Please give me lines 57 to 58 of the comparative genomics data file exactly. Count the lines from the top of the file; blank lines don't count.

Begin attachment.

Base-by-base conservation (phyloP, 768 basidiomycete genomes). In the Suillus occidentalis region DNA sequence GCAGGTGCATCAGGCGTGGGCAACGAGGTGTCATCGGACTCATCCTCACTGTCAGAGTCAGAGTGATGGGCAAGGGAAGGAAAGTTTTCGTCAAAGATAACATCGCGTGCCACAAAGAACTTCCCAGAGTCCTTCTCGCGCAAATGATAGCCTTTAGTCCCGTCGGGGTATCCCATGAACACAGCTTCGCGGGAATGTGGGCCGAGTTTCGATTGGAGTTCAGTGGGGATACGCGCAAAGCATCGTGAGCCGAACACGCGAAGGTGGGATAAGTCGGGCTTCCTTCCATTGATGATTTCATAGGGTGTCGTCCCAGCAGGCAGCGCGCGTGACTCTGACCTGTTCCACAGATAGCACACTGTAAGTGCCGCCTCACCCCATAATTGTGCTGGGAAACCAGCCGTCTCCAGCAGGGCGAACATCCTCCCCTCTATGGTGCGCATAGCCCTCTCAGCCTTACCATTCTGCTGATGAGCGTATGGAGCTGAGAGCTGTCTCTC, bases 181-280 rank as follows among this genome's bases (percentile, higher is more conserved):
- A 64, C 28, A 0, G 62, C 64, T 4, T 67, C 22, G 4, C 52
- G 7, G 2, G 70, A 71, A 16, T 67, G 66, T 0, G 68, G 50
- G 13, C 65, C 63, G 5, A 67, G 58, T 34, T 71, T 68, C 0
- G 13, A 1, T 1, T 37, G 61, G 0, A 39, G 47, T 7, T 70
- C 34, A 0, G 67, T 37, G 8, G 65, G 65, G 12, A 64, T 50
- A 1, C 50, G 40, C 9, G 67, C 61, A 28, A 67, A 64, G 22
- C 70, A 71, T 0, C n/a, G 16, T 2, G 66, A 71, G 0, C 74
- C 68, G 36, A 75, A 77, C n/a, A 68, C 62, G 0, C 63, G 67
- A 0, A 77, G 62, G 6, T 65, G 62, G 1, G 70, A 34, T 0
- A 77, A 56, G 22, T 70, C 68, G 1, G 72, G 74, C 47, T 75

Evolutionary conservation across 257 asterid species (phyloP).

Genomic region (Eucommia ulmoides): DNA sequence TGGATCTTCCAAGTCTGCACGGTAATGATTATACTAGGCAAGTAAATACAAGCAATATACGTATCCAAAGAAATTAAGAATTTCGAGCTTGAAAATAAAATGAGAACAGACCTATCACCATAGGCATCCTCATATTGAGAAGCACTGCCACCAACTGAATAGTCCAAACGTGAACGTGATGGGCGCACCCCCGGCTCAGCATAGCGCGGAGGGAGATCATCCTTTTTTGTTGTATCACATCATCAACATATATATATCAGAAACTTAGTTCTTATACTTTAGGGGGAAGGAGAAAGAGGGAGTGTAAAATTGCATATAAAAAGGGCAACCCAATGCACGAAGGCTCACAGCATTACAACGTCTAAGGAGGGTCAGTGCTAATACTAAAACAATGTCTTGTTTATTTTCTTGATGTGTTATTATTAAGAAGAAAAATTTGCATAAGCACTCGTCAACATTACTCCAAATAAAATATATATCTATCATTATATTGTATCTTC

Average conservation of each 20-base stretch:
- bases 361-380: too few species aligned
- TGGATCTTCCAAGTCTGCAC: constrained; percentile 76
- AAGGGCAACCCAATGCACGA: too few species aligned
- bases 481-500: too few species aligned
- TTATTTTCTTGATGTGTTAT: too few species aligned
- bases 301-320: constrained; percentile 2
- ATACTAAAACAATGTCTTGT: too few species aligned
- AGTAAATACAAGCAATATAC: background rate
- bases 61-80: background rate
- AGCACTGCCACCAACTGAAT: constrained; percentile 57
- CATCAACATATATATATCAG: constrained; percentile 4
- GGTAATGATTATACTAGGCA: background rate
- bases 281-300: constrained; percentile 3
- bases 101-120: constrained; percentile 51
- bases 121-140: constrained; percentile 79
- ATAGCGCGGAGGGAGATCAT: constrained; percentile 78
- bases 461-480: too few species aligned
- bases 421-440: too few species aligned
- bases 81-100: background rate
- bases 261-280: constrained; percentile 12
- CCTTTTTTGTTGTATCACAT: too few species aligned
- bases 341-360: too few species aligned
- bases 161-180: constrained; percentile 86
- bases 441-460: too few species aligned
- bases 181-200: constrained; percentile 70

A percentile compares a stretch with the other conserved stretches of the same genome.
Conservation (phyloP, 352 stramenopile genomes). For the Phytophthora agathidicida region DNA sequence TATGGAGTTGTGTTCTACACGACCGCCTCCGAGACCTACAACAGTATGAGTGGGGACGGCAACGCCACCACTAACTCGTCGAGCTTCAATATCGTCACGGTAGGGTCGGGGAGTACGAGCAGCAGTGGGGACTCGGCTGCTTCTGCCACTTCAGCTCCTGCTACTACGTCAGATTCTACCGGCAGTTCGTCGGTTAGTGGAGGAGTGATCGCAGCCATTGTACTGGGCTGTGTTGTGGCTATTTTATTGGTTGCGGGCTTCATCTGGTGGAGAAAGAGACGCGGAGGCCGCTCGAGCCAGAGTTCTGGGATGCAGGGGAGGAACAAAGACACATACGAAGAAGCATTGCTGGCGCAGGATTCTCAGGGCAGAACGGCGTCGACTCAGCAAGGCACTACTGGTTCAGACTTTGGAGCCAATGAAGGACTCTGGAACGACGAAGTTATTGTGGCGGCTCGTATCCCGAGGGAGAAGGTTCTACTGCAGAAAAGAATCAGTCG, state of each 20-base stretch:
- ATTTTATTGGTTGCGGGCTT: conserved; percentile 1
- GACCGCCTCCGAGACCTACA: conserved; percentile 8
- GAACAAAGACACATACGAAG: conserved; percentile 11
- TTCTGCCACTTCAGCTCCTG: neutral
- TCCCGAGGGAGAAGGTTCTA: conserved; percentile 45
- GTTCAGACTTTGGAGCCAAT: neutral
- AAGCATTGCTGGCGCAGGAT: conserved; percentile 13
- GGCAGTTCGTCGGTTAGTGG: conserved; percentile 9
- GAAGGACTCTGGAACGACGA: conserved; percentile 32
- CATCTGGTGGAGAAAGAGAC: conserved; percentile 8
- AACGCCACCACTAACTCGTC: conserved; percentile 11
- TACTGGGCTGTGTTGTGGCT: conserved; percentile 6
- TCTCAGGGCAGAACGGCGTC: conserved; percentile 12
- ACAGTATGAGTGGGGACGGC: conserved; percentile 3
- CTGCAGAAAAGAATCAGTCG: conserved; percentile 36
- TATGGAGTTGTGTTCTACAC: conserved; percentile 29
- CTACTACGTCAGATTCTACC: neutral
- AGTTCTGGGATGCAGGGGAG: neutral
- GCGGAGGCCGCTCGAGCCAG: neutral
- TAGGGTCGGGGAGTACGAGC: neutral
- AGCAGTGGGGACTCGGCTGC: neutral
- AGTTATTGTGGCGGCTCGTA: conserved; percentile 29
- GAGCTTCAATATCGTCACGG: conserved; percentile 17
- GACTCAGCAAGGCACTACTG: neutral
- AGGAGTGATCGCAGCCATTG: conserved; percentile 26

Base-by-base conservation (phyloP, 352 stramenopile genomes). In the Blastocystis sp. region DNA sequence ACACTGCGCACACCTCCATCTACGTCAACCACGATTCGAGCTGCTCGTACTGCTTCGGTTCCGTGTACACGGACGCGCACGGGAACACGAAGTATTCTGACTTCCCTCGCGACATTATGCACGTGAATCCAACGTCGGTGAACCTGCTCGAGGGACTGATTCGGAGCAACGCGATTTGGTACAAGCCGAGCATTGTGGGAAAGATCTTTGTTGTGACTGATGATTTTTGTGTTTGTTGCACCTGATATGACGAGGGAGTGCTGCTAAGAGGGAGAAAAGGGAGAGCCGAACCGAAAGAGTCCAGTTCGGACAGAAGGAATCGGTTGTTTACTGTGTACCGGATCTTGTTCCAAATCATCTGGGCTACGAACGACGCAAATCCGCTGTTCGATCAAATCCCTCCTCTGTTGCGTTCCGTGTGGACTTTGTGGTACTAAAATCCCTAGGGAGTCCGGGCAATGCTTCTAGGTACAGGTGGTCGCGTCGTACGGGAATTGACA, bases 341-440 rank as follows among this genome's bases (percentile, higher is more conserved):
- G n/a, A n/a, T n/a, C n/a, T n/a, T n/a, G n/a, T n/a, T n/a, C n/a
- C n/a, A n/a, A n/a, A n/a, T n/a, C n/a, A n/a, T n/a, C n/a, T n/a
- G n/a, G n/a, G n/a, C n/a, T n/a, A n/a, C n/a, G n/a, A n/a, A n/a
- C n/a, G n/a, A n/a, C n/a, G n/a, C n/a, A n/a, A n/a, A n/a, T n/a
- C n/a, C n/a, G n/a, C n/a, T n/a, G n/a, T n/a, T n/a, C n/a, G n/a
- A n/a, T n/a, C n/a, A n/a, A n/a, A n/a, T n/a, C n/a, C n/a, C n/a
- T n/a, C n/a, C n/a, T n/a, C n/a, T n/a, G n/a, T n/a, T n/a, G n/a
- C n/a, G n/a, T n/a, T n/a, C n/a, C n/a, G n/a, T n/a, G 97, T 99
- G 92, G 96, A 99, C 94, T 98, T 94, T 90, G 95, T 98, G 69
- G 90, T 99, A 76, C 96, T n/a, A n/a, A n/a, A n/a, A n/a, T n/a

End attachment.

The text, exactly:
- TATGGAGTTGTGTTCTACAC: conserved; percentile 29
- CTACTACGTCAGATTCTACC: neutral